The federal court today unanimously decided Federal Environment Minister Sussan Ley does not have a duty of care to protect young people from the harms of climate change.
The ruling overturns a previous landmark win by eight high school students, who sought to stop Ley approving a coal mine expansion in New South Wales. While the judge did not prevent the mine expansion, he agreed the minister did indeed have a duty of care to children in the face of the climate crisis.
Ley’s successful appeal is disappointing. As legal scholars, we believe the judgment sets back the cause of climate litigation in Australia by two decades, at a time when we urgently need climate action to accelerate.
So why was Ley successful? The federal court’s 282-page judgment offers myriad reasons for why no duty should be imposed on the minister. But what emerges most clearly is the court’s view that it’s not their place to set policies on climate change. Instead, they say, it’s the job of our elected representatives in the federal government.
What did the judges say?
In the original class action case filed in 2020, a single federal court judge decided Ley owed Australian children a common law duty of care when considering and approving the coal mine extension, under Australia’s Environment Protection and Biodiversity Conservation (EPBC) Act.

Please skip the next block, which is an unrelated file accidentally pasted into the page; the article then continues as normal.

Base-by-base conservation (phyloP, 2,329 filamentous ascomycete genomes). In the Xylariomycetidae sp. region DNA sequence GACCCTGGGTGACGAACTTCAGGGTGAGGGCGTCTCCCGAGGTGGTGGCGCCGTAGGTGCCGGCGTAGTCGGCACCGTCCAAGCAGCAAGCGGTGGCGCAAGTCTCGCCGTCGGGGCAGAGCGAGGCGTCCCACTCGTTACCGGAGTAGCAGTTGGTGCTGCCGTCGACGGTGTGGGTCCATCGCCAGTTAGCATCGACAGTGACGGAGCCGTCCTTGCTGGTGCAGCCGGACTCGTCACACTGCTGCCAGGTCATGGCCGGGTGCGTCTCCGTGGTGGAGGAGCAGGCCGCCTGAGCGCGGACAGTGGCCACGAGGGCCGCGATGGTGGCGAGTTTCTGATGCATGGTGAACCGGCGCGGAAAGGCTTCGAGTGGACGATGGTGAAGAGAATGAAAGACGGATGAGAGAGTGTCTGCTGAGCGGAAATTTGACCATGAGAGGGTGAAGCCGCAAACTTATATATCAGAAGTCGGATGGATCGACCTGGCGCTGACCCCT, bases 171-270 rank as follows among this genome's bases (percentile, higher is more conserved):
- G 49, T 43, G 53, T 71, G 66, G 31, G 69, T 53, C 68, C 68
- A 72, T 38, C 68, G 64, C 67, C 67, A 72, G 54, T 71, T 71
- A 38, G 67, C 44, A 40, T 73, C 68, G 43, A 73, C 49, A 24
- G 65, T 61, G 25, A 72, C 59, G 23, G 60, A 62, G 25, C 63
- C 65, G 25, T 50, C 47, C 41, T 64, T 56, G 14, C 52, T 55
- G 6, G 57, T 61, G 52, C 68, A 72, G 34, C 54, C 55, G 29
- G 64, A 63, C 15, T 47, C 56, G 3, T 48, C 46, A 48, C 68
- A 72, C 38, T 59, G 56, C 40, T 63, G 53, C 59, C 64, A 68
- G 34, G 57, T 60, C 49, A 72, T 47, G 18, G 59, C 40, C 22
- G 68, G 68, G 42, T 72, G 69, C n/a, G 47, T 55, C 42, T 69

This required the minister to take reasonable care when exercising her powers to avoid causing Australian children under 18 personal injury or death from carbon dioxide emissions.
Ley appealed this decision in July last year. She also approved the coal mine extension, arguing her decision wouldn’t contribute to global warming because even if the mine was refused, other sources would step in to meet the coal demand.
And today, in a live-streamed proceeding, the full bench of the federal court ruled in her favour: the stated duty should not be imposed on the minister. While the outcome was unanimous, the three judges had separate reasoning.
One judge saw climate change as a matter for government, not the courts, to address, saying the duty would be an issue “involving questions of policy (scientific, economic, social, industrial and political) […] unsuitable for the Judicial branch to resolve”.